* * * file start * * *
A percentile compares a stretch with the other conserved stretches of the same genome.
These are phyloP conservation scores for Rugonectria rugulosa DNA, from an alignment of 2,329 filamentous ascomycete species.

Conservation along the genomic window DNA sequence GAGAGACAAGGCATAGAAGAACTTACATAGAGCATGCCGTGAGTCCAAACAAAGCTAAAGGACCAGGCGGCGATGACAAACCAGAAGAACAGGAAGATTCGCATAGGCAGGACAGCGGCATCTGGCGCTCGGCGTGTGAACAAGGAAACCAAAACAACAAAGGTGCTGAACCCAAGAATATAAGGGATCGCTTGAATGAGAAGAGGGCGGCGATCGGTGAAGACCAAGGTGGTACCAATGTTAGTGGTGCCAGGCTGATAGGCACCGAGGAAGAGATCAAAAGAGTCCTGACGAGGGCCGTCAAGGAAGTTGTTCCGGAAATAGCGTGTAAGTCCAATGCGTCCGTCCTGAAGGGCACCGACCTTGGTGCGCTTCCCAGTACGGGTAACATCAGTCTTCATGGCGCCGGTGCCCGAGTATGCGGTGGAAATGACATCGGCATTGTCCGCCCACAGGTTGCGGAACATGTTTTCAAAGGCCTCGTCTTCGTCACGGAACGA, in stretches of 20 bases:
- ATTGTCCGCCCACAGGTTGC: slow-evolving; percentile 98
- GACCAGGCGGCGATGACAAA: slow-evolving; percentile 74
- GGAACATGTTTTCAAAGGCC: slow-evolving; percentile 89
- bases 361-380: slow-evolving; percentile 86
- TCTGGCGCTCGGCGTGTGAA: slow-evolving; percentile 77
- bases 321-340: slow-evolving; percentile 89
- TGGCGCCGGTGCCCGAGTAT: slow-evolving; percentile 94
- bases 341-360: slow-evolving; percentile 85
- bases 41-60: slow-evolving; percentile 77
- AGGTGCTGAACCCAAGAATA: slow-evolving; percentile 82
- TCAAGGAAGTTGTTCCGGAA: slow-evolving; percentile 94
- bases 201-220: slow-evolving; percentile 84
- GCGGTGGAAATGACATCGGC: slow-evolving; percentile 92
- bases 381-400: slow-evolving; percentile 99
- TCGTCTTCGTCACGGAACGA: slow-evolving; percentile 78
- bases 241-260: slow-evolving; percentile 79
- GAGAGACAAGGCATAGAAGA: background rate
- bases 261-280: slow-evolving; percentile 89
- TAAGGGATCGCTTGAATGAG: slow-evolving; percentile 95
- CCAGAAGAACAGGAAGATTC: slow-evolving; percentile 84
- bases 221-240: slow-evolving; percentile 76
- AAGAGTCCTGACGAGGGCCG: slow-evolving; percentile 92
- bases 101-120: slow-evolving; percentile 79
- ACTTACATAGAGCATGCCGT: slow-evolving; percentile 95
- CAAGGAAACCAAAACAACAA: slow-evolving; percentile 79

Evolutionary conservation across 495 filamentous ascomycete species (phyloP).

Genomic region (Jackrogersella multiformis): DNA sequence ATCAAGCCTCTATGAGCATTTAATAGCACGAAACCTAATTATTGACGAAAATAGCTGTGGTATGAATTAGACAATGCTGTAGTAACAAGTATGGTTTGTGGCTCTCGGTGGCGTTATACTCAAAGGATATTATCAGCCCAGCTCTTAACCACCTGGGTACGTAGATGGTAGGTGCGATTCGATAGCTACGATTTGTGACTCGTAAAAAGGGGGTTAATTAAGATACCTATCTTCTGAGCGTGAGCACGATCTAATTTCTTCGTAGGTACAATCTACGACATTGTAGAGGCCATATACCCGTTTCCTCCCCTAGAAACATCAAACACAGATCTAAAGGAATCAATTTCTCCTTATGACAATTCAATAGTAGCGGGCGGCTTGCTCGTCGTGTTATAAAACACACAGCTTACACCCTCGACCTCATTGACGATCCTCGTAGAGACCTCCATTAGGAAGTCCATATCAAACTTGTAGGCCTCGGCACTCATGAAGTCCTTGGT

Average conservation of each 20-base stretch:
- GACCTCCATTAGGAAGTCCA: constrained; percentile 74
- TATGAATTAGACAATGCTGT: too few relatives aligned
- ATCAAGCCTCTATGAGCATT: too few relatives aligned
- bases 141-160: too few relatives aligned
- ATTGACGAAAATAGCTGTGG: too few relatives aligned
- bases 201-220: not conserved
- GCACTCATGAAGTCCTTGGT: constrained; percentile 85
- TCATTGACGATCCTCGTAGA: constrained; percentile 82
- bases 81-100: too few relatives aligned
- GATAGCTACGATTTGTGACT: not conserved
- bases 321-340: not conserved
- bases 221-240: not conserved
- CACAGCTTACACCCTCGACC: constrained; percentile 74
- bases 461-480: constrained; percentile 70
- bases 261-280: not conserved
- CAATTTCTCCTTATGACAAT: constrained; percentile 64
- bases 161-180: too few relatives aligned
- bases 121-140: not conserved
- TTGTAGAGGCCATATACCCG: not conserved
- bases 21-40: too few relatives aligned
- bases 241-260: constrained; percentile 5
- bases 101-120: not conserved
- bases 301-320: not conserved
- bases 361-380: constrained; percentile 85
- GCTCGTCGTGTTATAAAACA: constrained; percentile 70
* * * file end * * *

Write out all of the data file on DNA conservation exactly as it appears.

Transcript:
A percentile compares a stretch with the other conserved stretches of the same genome.
These are phyloP conservation scores for Rugonectria rugulosa DNA, from an alignment of 2,329 filamentous ascomycete species.

Conservation along the genomic window DNA sequence GAGAGACAAGGCATAGAAGAACTTACATAGAGCATGCCGTGAGTCCAAACAAAGCTAAAGGACCAGGCGGCGATGACAAACCAGAAGAACAGGAAGATTCGCATAGGCAGGACAGCGGCATCTGGCGCTCGGCGTGTGAACAAGGAAACCAAAACAACAAAGGTGCTGAACCCAAGAATATAAGGGATCGCTTGAATGAGAAGAGGGCGGCGATCGGTGAAGACCAAGGTGGTACCAATGTTAGTGGTGCCAGGCTGATAGGCACCGAGGAAGAGATCAAAAGAGTCCTGACGAGGGCCGTCAAGGAAGTTGTTCCGGAAATAGCGTGTAAGTCCAATGCGTCCGTCCTGAAGGGCACCGACCTTGGTGCGCTTCCCAGTACGGGTAACATCAGTCTTCATGGCGCCGGTGCCCGAGTATGCGGTGGAAATGACATCGGCATTGTCCGCCCACAGGTTGCGGAACATGTTTTCAAAGGCCTCGTCTTCGTCACGGAACGA, in stretches of 20 bases:
- ATTGTCCGCCCACAGGTTGC: slow-evolving; percentile 98
- GACCAGGCGGCGATGACAAA: slow-evolving; percentile 74
- GGAACATGTTTTCAAAGGCC: slow-evolving; percentile 89
- bases 361-380: slow-evolving; percentile 86
- TCTGGCGCTCGGCGTGTGAA: slow-evolving; percentile 77
- bases 321-340: slow-evolving; percentile 89
- TGGCGCCGGTGCCCGAGTAT: slow-evolving; percentile 94
- bases 341-360: slow-evolving; percentile 85
- bases 41-60: slow-evolving; percentile 77
- AGGTGCTGAACCCAAGAATA: slow-evolving; percentile 82
- TCAAGGAAGTTGTTCCGGAA: slow-evolving; percentile 94
- bases 201-220: slow-evolving; percentile 84
- GCGGTGGAAATGACATCGGC: slow-evolving; percentile 92
- bases 381-400: slow-evolving; percentile 99
- TCGTCTTCGTCACGGAACGA: slow-evolving; percentile 78
- bases 241-260: slow-evolving; percentile 79
- GAGAGACAAGGCATAGAAGA: background rate
- bases 261-280: slow-evolving; percentile 89
- TAAGGGATCGCTTGAATGAG: slow-evolving; percentile 95
- CCAGAAGAACAGGAAGATTC: slow-evolving; percentile 84
- bases 221-240: slow-evolving; percentile 76
- AAGAGTCCTGACGAGGGCCG: slow-evolving; percentile 92
- bases 101-120: slow-evolving; percentile 79
- ACTTACATAGAGCATGCCGT: slow-evolving; percentile 95
- CAAGGAAACCAAAACAACAA: slow-evolving; percentile 79

Evolutionary conservation across 495 filamentous ascomycete species (phyloP).

Genomic region (Jackrogersella multiformis): DNA sequence ATCAAGCCTCTATGAGCATTTAATAGCACGAAACCTAATTATTGACGAAAATAGCTGTGGTATGAATTAGACAATGCTGTAGTAACAAGTATGGTTTGTGGCTCTCGGTGGCGTTATACTCAAAGGATATTATCAGCCCAGCTCTTAACCACCTGGGTACGTAGATGGTAGGTGCGATTCGATAGCTACGATTTGTGACTCGTAAAAAGGGGGTTAATTAAGATACCTATCTTCTGAGCGTGAGCACGATCTAATTTCTTCGTAGGTACAATCTACGACATTGTAGAGGCCATATACCCGTTTCCTCCCCTAGAAACATCAAACACAGATCTAAAGGAATCAATTTCTCCTTATGACAATTCAATAGTAGCGGGCGGCTTGCTCGTCGTGTTATAAAACACACAGCTTACACCCTCGACCTCATTGACGATCCTCGTAGAGACCTCCATTAGGAAGTCCATATCAAACTTGTAGGCCTCGGCACTCATGAAGTCCTTGGT

Average conservation of each 20-base stretch:
- GACCTCCATTAGGAAGTCCA: constrained; percentile 74
- TATGAATTAGACAATGCTGT: too few relatives aligned
- ATCAAGCCTCTATGAGCATT: too few relatives aligned
- bases 141-160: too few relatives aligned
- ATTGACGAAAATAGCTGTGG: too few relatives aligned
- bases 201-220: not conserved
- GCACTCATGAAGTCCTTGGT: constrained; percentile 85
- TCATTGACGATCCTCGTAGA: constrained; percentile 82
- bases 81-100: too few relatives aligned
- GATAGCTACGATTTGTGACT: not conserved
- bases 321-340: not conserved
- bases 221-240: not conserved
- CACAGCTTACACCCTCGACC: constrained; percentile 74
- bases 461-480: constrained; percentile 70
- bases 261-280: not conserved
- CAATTTCTCCTTATGACAAT: constrained; percentile 64
- bases 161-180: too few relatives aligned
- bases 121-140: not conserved
- TTGTAGAGGCCATATACCCG: not conserved
- bases 21-40: too few relatives aligned
- bases 241-260: constrained; percentile 5
- bases 101-120: not conserved
- bases 301-320: not conserved
- bases 361-380: constrained; percentile 85
- GCTCGTCGTGTTATAAAACA: constrained; percentile 70